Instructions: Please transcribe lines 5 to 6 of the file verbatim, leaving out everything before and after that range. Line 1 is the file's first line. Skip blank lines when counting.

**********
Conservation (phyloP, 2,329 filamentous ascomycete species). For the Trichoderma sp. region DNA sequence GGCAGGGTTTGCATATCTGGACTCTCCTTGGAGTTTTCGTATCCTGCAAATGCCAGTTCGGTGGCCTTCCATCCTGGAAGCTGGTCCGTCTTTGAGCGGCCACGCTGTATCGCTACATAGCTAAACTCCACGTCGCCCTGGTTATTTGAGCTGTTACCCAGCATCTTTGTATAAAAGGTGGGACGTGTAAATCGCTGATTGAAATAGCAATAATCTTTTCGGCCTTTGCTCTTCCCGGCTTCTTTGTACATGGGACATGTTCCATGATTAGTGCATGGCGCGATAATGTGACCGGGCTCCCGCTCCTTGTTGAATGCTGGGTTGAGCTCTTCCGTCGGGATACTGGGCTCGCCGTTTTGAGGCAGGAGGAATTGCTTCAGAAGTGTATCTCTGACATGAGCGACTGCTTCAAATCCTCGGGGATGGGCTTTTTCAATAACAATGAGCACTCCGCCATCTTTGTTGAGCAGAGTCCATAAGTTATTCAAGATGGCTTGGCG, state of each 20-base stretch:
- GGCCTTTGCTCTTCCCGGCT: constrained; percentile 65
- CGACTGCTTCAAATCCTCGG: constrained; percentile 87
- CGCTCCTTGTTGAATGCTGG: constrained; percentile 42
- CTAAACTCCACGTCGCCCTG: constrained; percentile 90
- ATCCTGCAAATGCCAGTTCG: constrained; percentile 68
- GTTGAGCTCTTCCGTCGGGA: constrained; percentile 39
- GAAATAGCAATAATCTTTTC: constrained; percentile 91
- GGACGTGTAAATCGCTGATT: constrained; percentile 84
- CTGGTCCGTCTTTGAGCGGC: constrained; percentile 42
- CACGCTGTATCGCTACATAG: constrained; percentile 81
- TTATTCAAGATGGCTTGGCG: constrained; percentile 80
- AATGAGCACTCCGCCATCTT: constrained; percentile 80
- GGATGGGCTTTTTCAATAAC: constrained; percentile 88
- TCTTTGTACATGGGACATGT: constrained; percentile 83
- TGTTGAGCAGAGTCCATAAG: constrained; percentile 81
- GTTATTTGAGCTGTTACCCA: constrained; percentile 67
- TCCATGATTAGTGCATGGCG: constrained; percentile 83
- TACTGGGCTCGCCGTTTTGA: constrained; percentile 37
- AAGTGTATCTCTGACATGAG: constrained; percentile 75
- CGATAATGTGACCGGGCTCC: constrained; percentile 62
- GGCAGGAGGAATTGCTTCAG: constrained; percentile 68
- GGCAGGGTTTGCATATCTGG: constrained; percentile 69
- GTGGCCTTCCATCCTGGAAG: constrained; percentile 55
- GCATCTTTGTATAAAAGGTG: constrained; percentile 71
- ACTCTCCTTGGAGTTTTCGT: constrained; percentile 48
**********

- CTAAACTCCACGTCGCCCTG: constrained; percentile 90
- ATCCTGCAAATGCCAGTTCG: constrained; percentile 68